Home > Uncategorized > Inside the Wonder of “Cave of Forgotten Dreams”

Inside the Wonder of “Cave of Forgotten Dreams”

I did not want to leave the 3D world that opened the Wonder of the 32,000–year-old Chauvet Cave in the South of France when Werner Herzog’s sublime “Cave of Forgotten Dreams” film finished its screening in the new Violet Crown film-house in downtown Austin.

I kept sitting in the theater not really wanting to go anywhere else as everyone else left. What could come close to matching what I just experienced for ninety blessed minutes? Why bother – I had just seen it all.

Scenes in the film moved me to cry with joy several times. It was a delight to see. Finally walking out – my overwhelming feeling was being joyful that I am a human being who had just met up with creative folks from tens of thousands years ago.

Having been a fan of Herzog films for decades, I looked forward to the Cave film opening in Austin. Read many reviews and each one glowed in awe of what Herzog created in the documentary. A few links are at the end of this blog.

Putting on the 3D glasses handed to me with my ticket, I found myself at first within a lush world of farmland splendor right outside the mountain home of the Cave. I reached to touch the vines right in front of me – my finger slid right through.

Not a fan of the current tawdry use of 3D in filmmaking, I believe Herzog fulfills the promise of 3D with elegance in his latest film. His camera follows a small group of scientists who enter the cave and walk on a two-foot-wide and slightly-elevated metal walkway installed by the French government to protect the ultra-pristine Cave after it had been rediscovered by an exploration team in 1994.

Herzog’s camera pans the cave walls where you see up to 400 Stone Age paintings of animals like horses, bison, tigers, pigs and rhinos. All the cave paintings depict animals from that time. The only drawing of a human is that of a lower torso of a woman who is gently encircled by a bison.

The images are stunning.

One of my favorites is a sketch of eight horses – all packed together in close head shots – with eight legs per horse to simulate running. It captures one of the most wonderous sights for me – horses running closely together.  Who drew that energetic collage on the wall? Why did s/he feel compelled to create it?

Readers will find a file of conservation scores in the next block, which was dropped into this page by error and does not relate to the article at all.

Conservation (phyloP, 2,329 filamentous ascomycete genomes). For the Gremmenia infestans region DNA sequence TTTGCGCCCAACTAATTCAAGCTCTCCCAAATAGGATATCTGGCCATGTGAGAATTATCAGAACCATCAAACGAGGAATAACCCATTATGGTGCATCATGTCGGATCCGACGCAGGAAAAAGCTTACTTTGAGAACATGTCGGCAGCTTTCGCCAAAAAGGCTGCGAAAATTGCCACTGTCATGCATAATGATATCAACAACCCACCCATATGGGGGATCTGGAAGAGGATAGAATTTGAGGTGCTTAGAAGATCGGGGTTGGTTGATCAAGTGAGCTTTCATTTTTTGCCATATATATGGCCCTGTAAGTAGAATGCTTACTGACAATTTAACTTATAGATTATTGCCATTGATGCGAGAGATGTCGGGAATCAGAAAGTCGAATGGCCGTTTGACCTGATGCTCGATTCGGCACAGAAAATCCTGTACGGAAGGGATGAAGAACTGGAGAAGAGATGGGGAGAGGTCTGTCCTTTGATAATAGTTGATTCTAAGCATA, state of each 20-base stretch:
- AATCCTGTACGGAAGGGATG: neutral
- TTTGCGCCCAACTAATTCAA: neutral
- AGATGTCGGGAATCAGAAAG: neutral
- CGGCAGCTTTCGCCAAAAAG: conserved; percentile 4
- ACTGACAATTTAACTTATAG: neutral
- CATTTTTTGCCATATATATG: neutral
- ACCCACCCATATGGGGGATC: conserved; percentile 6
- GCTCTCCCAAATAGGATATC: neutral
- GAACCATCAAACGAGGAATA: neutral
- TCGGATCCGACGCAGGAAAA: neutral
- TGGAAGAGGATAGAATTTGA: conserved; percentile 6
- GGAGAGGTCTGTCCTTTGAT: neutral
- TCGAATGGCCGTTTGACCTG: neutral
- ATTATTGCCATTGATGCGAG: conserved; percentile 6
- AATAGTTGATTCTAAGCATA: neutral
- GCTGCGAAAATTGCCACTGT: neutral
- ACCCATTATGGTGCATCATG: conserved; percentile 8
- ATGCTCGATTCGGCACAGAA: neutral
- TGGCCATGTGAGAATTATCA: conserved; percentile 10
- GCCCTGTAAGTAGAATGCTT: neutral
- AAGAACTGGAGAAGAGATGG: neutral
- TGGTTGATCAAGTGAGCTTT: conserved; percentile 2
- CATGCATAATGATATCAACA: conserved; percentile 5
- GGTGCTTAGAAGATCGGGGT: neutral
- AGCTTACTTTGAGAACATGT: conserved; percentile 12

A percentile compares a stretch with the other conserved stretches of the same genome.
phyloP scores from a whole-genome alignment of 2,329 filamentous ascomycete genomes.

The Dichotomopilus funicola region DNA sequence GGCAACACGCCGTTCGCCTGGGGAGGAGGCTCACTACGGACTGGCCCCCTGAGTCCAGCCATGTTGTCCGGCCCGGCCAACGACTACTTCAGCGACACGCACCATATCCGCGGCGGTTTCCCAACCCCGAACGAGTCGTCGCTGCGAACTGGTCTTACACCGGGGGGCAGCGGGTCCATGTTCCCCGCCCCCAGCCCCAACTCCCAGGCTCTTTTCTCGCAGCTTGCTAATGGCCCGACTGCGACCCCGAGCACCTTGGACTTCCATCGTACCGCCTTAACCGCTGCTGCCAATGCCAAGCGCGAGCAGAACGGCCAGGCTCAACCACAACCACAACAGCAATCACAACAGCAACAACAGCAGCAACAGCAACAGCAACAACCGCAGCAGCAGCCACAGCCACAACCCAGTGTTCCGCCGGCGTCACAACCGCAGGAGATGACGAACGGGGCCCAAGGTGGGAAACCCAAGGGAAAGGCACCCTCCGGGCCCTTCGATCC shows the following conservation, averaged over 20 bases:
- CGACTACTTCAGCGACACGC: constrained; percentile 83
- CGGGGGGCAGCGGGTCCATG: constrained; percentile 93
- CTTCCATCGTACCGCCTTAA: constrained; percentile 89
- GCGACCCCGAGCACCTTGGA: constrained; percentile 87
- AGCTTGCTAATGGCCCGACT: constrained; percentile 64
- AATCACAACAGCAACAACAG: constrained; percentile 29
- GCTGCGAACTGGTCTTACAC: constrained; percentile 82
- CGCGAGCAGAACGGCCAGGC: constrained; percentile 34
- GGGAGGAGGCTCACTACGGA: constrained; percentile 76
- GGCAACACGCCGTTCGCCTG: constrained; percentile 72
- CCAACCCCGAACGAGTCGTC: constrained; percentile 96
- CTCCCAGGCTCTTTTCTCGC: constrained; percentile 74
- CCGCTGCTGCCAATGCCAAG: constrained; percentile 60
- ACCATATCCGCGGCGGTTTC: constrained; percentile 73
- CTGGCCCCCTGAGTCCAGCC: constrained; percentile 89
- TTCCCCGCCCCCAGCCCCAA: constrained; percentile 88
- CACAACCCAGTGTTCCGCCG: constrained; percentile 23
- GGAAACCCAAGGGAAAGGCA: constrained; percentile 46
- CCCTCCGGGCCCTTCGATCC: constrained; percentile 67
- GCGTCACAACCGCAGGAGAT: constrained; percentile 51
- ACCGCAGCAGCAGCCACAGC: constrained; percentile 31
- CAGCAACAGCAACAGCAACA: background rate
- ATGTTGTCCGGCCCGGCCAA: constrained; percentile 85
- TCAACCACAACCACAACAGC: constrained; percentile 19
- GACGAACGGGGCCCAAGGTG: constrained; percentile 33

Herzog’s cameras move from one drawing to another to another accompanied by Werner’s thoughtful screen narration and wonderful interviews with the scientists who deftly provide many observations.

Herzog’s narration points out the painters did not live in the cave – only the animals did. The painters lived outside the cave and went inside to create art. The cave floor is littered with preserved animal skulls and other bone remains.

You also see some handprints on the cave walls. In one part of the cave, a wall is covered with an artist’s handprints. A European scholar in the film explains whoever made the prints had a slightly twisted little finger that sets it apart from other handprints on the wall.

I have seen every other Herzog film at least a few times in past decades. But “Cave of Forgotten Dreams” stands above them all.

The documentary tells the story of this incomprehensible wonder and then explores its meaning – artistic, spiritual, historical, philosophical and, ultimately, the bond we share with all people – Now and Then.

Colbert Report Video of Werner Herzog talking about Cave with Stephen Colbert during June 6, 2011, show on Comedy Central

Print Articles about “Cave of Forgotten Dreams”

Salon.com – “Cave of Forgotten Dreams”: Herzog’s dazzling journey to the dawn of art”

Los Angeles Times – “in a cave with Werner Herzog”

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